Remember the saying, “Don’t shoot ’til you see the whites of their eyes”? In the matter of privatizing Social Security, this translates to, “Don’t sign on until you’ve seen the details in ink.” Of course, if we had any details of George W. Bush’s plan to partially privatize Social Security, this would be an easier column to write. Which is exactly why you won’t see him filling in the blanks any time soon. Our first consideration is: is this move necessary?
The much-ballyhooed bankruptcy of the Social Security system is based on the unlikely premise that the economy will grow no faster than 1.7 percent a year. (It did better than that during the Great Depression.) For the past three decades, the economy has grown at twice that rate.
But let’s assume the laws of economic gravity have not been repealed, the “new economy” is not the discovery of perpetual motion, and capitalism will behave like capitalism. We need to do something about Social Security, particularly given the demographic bulge of the baby boomers, who will begin retiring in 2011.
Three things that we can do about this we know will work: raise taxes, cut benefits, or raise the retirement age. Politicians hate all three.
The Gore plan is to keep dumping the system’s surplus and some general revenue into paying down the national debt. This will have several happy side effects. Eliminating the debt would put downward pressure on interest rates, stimulate economic growth, create jobs, and produce more payroll tax money to keep Social Security in the black — a sort of follow-the-bouncing-ball effect.
Bush’s plan is to privatize part of Social Security on the theory that money invested in the stock market will earn more than the no-risk bond investments of the current system. He says he wants people to have control of their money and promises that a worker could “end up with hundreds of thousands of dollars for retirement.” Sounds like the man on late-night TV who sells the slicer-dicer. Bush’s apparently modest proposal comes on like one of those “So what could it hurt to try it?” deals. We have no details, but Bush’s advisers hint that he has about 2 percent of the FICA tax in mind (though he did indicate in a speech that he ultimately thinks about half your retirement money in stocks would be good).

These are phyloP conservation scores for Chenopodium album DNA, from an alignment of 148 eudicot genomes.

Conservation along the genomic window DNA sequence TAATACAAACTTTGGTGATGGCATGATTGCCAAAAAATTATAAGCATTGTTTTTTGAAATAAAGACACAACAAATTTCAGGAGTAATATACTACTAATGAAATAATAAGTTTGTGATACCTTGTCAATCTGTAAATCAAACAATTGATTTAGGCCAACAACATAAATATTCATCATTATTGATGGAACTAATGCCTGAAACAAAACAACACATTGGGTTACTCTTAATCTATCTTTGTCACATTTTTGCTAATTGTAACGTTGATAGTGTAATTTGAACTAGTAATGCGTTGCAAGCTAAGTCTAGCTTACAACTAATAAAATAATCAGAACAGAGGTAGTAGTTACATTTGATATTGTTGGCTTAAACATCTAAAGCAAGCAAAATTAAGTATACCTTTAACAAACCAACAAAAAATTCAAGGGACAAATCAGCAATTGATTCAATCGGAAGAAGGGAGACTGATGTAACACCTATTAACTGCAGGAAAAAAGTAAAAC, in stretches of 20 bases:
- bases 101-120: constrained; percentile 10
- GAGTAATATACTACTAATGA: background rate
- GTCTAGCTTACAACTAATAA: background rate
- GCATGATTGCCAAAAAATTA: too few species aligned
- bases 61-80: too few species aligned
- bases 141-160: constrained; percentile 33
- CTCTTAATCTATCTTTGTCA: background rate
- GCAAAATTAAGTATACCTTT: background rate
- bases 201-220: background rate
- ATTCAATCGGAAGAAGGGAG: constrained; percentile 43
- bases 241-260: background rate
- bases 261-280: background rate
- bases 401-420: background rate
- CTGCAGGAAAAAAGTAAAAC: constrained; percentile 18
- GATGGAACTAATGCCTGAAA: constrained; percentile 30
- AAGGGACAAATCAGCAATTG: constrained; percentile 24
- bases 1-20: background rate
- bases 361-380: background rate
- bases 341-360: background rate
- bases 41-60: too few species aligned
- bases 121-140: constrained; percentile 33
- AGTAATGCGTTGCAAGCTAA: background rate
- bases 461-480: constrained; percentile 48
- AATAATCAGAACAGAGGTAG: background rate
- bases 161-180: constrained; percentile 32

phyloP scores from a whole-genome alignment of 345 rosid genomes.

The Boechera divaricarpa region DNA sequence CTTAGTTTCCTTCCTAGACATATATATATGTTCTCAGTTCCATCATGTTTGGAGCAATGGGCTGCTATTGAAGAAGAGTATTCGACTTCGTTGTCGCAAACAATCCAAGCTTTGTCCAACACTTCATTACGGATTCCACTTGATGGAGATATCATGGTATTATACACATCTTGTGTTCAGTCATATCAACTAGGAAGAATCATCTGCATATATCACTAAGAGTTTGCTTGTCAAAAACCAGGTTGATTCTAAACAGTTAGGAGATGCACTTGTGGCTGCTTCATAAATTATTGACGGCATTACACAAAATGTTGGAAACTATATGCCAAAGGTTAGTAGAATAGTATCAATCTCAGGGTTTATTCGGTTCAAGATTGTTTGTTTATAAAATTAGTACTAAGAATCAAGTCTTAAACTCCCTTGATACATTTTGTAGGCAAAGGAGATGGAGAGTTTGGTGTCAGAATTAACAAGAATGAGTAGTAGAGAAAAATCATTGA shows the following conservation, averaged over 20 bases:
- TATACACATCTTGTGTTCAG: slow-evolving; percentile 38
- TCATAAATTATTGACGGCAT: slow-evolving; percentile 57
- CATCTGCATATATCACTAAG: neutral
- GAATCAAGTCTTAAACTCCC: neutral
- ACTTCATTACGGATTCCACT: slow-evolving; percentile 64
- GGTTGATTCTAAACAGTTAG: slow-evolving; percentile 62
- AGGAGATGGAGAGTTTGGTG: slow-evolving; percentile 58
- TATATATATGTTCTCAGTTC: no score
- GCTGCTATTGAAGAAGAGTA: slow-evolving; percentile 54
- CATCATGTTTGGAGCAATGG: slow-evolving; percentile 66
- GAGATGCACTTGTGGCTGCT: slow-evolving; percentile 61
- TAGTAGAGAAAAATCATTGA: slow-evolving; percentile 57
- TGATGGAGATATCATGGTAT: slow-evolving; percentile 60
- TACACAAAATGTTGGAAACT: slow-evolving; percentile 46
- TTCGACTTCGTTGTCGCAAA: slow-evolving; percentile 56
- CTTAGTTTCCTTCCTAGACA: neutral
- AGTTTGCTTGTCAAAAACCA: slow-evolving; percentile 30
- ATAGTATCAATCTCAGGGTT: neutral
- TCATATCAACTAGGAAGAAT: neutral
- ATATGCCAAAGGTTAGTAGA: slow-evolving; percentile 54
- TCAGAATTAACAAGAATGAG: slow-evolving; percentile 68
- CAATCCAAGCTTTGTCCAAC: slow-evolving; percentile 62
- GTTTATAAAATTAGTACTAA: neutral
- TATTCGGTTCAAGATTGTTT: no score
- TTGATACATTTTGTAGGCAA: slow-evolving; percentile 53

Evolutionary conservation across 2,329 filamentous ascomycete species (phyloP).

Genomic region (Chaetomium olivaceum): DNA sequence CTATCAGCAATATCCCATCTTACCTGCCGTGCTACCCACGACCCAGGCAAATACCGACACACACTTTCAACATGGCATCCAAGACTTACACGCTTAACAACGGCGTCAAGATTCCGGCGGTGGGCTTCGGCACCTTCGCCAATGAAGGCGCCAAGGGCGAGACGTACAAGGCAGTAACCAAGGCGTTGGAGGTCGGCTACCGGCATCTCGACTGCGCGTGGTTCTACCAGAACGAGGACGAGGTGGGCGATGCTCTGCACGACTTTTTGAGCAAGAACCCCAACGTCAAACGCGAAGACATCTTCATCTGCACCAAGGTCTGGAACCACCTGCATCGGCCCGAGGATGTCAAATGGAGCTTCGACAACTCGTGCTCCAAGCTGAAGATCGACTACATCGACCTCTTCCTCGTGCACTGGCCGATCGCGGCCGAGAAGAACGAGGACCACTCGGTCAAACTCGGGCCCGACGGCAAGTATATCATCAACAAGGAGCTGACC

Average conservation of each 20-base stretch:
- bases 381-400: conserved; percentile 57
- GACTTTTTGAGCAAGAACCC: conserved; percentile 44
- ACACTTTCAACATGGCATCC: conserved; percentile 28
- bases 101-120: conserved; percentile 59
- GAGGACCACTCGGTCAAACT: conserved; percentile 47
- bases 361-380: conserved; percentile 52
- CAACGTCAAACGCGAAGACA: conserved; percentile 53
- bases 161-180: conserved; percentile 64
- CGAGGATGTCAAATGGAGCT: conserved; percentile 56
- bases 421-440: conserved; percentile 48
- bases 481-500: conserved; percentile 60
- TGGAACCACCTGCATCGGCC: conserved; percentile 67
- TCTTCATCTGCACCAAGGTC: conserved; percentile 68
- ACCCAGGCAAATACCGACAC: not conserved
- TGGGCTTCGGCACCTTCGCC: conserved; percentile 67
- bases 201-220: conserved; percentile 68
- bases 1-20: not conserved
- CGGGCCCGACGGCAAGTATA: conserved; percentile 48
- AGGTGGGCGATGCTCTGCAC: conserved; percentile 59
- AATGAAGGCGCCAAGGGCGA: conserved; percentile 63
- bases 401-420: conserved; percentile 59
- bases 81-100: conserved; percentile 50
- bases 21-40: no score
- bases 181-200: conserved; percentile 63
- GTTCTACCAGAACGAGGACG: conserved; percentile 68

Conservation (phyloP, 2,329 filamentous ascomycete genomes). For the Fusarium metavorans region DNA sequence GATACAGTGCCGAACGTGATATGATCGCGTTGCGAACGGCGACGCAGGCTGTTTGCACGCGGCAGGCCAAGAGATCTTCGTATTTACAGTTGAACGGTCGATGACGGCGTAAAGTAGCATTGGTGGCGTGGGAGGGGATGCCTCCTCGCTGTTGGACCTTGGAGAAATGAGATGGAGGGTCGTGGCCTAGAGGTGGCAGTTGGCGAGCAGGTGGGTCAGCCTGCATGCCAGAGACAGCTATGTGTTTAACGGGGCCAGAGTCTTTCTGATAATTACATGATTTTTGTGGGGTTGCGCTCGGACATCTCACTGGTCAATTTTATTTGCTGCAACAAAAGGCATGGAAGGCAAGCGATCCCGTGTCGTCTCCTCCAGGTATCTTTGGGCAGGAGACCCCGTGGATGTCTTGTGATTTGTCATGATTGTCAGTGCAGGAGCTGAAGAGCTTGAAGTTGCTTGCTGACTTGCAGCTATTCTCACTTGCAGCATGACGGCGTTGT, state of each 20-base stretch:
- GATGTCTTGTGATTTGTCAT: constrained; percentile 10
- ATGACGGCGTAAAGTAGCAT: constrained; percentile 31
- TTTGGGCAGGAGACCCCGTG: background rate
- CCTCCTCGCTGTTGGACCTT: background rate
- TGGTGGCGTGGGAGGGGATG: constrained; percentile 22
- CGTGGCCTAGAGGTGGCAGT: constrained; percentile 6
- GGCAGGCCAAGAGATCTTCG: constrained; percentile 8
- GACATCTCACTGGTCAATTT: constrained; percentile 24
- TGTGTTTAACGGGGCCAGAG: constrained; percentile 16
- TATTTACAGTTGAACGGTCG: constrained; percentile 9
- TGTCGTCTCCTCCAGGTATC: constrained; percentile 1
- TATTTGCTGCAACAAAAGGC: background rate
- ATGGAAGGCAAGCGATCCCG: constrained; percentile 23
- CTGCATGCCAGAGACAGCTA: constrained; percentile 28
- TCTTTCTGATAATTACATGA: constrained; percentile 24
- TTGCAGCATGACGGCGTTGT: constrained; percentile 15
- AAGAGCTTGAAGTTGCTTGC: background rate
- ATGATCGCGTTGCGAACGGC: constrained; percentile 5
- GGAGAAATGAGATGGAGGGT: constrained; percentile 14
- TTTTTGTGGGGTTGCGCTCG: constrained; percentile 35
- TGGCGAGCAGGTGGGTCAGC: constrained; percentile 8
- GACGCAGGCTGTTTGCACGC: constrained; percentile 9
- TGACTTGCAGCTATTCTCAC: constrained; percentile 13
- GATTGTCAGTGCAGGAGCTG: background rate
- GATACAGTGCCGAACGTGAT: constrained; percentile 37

The first thing you’d have to do is design a system in which people couldn’t, in fact, control their own money. If you give people on the economic margin 2 percent of their FICA tax, the first thing they do is buy shoes for the baby and the second thing they do is pay off the electric. The personal savings rate in this country is the lowest it’s been since the Depression, and credit-card debt has reached $584 billion. According to the Federal Reserve, that’s a 60 percent increase since 1994, which may have a lot more to do with the “new economy” than its proponents like to think.
Okay, so you find some way to force people to put this money in the stock market. Naturally, it costs them money to do that. Wall Street stands to gain so much from this scheme that it blows the mind. Bush advisers claim that all this can be done for 1 percent of the expected profits, which is ridiculous. Many analysts think that administrative costs alone will eat up the difference between what the current system earns and historical stock-market returns.
But that’s a detail. Here’s another detail: investment fraud jumped 20 percent from 1995 to 1999, according to the Securities and Exchange Commission.
Next consider this: What happens if we dump $1 trillion (2 percent of FICA) into a bull market that many analysts think is already overvalued? Whee! Economist Paul Krugman explains what happens even if current stock valuations are reasonable:
“You see, those high returns cited by Mr. Bush — the returns that are supposed to produce huge gains for workers free to make their own decisions — are what stock investors got during an era in which people were very leery of stocks, and hence prices were low compared with earnings.
“Now that people are no longer so nervous, prices are much higher compared with earnings — and the higher the price you pay for an asset, the lower the rate of return on your investment. (Duh.)
“So rate of return on stock investments made now will probably be much lower than the returns people got in the past. (Remember, this is the optimistic scenario, which claims that current values are reasonable — if they aren’t, the return will be even lower.) And that means that the proposition that individual investors can expect to do a lot better than the Social Security Administration — so much better that we can wave away concerns about increased risk — evaporates.”
The devil is in the you-know-what.
Molly Ivins is a former Observer editor and a columnist for the Fort Worth Star-Telegram. Her new book from Random House, with Observer editor Louis Dubose, is Shrub: The Short and Happy Political Life of George W. Bush. You may write to her at email@example.com.